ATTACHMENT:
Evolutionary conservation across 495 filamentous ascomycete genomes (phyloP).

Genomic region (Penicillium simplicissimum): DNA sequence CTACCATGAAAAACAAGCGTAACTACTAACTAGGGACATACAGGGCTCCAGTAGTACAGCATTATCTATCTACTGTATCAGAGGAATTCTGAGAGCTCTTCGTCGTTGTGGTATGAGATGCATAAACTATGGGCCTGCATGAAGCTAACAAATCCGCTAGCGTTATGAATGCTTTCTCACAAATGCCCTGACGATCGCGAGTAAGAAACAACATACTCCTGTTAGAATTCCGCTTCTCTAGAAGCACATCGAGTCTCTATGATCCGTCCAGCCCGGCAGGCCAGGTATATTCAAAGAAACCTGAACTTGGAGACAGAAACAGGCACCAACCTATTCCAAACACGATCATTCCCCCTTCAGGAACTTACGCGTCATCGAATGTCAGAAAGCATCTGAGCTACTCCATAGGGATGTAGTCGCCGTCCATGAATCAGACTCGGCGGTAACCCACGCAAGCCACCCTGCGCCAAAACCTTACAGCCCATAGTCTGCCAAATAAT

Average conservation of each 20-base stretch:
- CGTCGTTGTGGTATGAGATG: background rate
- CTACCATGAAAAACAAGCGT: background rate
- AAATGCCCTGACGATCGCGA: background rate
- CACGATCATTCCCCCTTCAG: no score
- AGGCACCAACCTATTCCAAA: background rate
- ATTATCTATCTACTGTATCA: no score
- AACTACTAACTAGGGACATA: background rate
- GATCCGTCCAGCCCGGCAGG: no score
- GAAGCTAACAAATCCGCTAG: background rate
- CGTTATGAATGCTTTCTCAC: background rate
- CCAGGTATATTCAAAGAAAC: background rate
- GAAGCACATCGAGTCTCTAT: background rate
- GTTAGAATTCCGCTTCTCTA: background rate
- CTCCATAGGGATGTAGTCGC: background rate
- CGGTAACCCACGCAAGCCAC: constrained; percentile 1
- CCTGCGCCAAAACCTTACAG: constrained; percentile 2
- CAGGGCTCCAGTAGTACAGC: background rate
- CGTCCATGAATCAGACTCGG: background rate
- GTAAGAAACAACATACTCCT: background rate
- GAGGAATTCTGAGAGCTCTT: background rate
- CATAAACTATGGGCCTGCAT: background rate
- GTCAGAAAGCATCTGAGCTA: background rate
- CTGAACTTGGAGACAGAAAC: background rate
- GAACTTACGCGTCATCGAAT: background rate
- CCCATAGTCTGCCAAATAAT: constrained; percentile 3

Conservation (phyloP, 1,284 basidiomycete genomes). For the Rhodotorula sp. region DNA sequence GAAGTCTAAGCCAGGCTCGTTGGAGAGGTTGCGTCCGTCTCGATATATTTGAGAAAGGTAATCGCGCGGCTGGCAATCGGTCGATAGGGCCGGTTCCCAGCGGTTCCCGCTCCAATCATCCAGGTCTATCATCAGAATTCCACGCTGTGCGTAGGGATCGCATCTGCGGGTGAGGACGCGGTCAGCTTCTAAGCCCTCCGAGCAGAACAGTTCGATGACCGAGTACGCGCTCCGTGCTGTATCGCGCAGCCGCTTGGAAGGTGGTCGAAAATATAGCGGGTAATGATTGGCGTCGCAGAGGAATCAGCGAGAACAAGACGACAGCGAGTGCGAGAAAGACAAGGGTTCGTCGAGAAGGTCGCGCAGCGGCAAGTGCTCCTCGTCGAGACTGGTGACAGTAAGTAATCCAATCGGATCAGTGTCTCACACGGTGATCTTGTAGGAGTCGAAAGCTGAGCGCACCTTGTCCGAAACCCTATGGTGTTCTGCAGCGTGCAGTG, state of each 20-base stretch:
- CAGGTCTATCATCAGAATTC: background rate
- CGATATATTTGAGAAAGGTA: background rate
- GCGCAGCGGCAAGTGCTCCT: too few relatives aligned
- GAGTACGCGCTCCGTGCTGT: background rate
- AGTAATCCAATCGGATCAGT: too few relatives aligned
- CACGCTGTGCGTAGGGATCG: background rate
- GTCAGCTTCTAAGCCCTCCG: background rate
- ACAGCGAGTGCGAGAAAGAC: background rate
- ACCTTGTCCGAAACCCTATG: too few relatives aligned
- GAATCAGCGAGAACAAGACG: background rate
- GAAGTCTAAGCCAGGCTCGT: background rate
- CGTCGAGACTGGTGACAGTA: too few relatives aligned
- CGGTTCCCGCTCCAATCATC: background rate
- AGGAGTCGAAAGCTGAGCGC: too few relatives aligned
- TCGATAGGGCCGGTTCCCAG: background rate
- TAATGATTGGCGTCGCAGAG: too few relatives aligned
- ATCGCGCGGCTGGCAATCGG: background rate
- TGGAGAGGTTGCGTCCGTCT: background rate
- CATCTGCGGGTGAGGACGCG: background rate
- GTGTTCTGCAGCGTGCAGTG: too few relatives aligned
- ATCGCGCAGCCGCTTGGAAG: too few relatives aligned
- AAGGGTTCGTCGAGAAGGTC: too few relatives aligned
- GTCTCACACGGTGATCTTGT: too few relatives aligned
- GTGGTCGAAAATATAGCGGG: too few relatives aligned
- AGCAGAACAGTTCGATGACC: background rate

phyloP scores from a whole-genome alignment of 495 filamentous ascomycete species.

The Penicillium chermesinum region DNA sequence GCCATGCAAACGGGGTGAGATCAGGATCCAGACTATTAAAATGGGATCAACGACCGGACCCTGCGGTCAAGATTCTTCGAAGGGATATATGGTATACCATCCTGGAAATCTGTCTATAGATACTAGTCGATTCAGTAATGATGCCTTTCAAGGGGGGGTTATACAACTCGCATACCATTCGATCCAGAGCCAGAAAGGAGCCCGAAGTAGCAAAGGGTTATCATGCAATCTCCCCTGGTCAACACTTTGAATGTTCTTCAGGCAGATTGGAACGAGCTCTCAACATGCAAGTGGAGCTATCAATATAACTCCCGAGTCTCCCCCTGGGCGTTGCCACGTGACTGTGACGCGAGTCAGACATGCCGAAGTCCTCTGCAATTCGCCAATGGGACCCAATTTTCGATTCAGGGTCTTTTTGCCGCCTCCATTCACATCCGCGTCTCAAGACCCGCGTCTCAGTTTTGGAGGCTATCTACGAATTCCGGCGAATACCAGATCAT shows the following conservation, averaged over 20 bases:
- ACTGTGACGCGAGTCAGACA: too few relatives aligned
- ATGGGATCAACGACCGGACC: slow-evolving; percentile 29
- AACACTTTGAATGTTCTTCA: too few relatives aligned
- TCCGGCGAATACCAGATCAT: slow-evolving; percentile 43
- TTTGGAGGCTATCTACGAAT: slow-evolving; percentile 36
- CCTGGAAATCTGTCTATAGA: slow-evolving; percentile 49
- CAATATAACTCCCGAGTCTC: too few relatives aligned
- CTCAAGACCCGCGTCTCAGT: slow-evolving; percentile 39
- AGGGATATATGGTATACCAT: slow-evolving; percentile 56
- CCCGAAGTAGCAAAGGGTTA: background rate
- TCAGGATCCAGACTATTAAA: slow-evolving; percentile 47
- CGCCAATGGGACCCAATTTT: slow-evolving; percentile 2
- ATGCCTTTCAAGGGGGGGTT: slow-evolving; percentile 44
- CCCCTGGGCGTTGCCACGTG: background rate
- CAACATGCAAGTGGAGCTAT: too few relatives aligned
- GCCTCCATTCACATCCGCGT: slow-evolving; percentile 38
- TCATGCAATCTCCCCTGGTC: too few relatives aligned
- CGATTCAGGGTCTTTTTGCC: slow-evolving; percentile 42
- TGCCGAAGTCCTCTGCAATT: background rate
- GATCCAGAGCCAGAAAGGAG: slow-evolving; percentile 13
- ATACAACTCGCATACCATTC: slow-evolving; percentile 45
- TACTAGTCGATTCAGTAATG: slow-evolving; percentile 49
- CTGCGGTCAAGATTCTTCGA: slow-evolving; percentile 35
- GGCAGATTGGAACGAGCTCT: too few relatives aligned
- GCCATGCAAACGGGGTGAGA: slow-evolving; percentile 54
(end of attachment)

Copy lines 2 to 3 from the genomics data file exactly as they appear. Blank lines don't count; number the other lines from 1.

Genomic region (Penicillium simplicissimum): DNA sequence CTACCATGAAAAACAAGCGTAACTACTAACTAGGGACATACAGGGCTCCAGTAGTACAGCATTATCTATCTACTGTATCAGAGGAATTCTGAGAGCTCTTCGTCGTTGTGGTATGAGATGCATAAACTATGGGCCTGCATGAAGCTAACAAATCCGCTAGCGTTATGAATGCTTTCTCACAAATGCCCTGACGATCGCGAGTAAGAAACAACATACTCCTGTTAGAATTCCGCTTCTCTAGAAGCACATCGAGTCTCTATGATCCGTCCAGCCCGGCAGGCCAGGTATATTCAAAGAAACCTGAACTTGGAGACAGAAACAGGCACCAACCTATTCCAAACACGATCATTCCCCCTTCAGGAACTTACGCGTCATCGAATGTCAGAAAGCATCTGAGCTACTCCATAGGGATGTAGTCGCCGTCCATGAATCAGACTCGGCGGTAACCCACGCAAGCCACCCTGCGCCAAAACCTTACAGCCCATAGTCTGCCAAATAAT

Average conservation of each 20-base stretch: